Sunday, February 18, 2018

In Massachusetts you can't sue for fraudulent inducement to marry.

What do you do if you find out that your spouse lied to induce you to marry? What do you do if your spouse married you just to get your money? What do you do if your spouse lied to get you to marry for immigration status? What if you find out your marriage was based on fraud and deceit? One woman, after she discovered that her husband lied about loving her got an annulment and then sued him for damages for the fraud and deceit under a cause of action called “Fraudulent Inducement.”

Fraudulent inducement is a cause of action that occurred in an era when divorce was uncommon and only granted on particular fault grounds. Since Massachusetts created no fault divorce the number of annulments in the state has dropped and it is extremely rare to find a person suing for fraudulent inducement. However, in the recent case of Shea v. Cameron the wife sued her former husband for fraudulent inducement after an annulment. She found out that Fraudulent Inducement is no longer recognized in Massachusetts.

In 1938 Massachusetts enacted laws that abolished three old causes of action relating to marriage: Breach of contract to marry (G.L.c. 207, § 47A), Alienation of affection, and criminal conversation (G.L. C 207,§ 47B). The act which abolished these causes of action was called the “Heart Balm Act.” Heart Balm is a legal phrase that means compensation for emotion injuries to the heart. In other words, money can soothe a broken heart. The legislature did not specifically abolish fraudulent inducement. As a result, Ms. Shea tried to sue using this old cause of action to get money from her former husband. She was undoubtedly surprised when the Court dismissed her action without awarding her any money.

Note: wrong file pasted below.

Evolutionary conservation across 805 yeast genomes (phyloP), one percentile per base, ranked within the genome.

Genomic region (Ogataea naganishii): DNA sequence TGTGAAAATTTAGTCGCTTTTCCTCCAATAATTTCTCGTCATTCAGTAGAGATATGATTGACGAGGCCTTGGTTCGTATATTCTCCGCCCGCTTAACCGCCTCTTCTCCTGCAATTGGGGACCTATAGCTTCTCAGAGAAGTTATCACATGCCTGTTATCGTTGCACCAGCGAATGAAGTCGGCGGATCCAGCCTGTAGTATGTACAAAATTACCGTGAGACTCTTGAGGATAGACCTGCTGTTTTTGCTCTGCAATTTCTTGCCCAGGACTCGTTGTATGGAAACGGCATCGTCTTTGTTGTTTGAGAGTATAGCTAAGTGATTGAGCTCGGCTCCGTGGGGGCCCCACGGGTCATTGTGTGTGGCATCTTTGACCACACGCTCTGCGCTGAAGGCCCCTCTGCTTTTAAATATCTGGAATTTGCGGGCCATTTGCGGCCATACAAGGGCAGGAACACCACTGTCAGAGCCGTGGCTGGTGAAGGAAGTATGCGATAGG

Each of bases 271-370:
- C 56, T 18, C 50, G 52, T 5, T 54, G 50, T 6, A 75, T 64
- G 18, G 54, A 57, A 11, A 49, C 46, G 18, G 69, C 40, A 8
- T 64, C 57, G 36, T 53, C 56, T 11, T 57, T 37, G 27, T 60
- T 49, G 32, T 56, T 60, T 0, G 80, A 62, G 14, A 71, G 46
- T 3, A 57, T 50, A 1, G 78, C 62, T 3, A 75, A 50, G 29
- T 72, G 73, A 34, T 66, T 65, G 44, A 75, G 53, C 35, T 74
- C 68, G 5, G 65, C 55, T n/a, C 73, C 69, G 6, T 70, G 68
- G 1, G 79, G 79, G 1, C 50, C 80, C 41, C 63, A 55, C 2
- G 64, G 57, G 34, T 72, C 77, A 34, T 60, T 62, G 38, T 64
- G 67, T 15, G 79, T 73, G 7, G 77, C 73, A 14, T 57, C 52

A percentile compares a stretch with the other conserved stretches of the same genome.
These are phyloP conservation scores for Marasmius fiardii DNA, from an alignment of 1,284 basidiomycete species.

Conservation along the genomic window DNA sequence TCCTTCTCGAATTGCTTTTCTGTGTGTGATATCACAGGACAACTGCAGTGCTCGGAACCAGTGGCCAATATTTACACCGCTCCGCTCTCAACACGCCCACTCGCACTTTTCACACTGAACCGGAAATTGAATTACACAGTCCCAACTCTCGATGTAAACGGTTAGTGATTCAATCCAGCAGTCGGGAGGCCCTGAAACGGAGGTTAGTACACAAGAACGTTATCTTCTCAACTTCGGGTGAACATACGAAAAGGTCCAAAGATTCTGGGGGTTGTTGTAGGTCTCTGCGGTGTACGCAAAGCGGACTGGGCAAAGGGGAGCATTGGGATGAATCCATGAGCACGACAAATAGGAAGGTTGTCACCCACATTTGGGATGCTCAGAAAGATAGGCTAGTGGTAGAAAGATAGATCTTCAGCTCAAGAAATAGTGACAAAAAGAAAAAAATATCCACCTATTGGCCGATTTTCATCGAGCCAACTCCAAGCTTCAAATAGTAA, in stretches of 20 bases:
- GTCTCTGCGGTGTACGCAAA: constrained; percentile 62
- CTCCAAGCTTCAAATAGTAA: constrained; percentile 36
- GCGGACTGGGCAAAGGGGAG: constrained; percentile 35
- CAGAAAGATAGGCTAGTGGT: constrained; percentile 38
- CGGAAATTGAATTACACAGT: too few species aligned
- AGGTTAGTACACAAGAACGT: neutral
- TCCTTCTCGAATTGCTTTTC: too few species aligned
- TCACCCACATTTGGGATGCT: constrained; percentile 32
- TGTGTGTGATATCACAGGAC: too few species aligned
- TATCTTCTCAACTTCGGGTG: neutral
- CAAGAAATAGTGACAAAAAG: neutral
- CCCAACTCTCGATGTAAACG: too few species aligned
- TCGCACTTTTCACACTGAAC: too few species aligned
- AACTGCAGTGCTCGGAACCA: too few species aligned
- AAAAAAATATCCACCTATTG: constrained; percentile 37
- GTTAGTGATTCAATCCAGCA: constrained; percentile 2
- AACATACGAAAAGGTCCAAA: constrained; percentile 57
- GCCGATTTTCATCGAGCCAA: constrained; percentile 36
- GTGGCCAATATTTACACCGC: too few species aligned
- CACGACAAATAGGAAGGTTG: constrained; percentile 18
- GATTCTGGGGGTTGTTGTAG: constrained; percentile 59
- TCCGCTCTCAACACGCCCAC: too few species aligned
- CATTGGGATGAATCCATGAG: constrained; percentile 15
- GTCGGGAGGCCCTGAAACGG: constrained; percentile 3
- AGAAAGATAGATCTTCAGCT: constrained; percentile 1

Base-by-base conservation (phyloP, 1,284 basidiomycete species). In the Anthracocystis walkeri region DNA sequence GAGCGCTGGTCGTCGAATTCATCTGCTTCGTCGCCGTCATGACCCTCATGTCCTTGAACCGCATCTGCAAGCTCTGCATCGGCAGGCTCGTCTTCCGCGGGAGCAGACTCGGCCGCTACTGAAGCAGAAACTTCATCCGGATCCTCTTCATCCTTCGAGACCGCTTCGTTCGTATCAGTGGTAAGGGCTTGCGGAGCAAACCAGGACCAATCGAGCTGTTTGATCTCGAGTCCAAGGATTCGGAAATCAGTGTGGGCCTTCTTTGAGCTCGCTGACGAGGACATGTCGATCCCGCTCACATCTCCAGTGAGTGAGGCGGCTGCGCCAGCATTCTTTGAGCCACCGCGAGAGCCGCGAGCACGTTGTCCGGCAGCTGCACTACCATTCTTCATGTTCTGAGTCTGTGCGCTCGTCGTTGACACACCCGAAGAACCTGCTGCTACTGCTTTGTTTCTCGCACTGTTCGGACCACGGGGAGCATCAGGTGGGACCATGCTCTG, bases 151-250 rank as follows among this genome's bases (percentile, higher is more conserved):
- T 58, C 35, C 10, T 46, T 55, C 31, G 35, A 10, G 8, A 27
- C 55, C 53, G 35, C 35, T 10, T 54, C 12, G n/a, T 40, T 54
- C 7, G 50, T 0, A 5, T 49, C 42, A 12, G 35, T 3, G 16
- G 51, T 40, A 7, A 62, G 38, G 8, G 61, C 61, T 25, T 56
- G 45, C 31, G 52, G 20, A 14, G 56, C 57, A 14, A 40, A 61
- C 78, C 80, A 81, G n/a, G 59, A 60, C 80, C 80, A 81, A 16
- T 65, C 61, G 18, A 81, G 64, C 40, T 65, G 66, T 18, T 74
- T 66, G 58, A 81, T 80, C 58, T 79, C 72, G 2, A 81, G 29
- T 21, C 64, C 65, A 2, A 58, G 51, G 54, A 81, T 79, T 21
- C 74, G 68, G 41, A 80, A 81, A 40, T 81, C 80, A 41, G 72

The court held that abolishment of the tort of breach of promise to marry included other related torts such as fraudulent inducement. The Court didn't state that there was no remedy for a scoundrel who lied to induce marriage. The Court held that a judge in a divorce action has discretion to consider fraudulent inducement when rendering a divorce judgment. In this case, Ms. Shea chose annulment over divorce and, in doing so, waived any rights she had for fraudulent inducement to marry.

If you believe that you were inuced to marry by fraud then you should consult a divorce lawyer who can discuss the choice between divorce and annulment.




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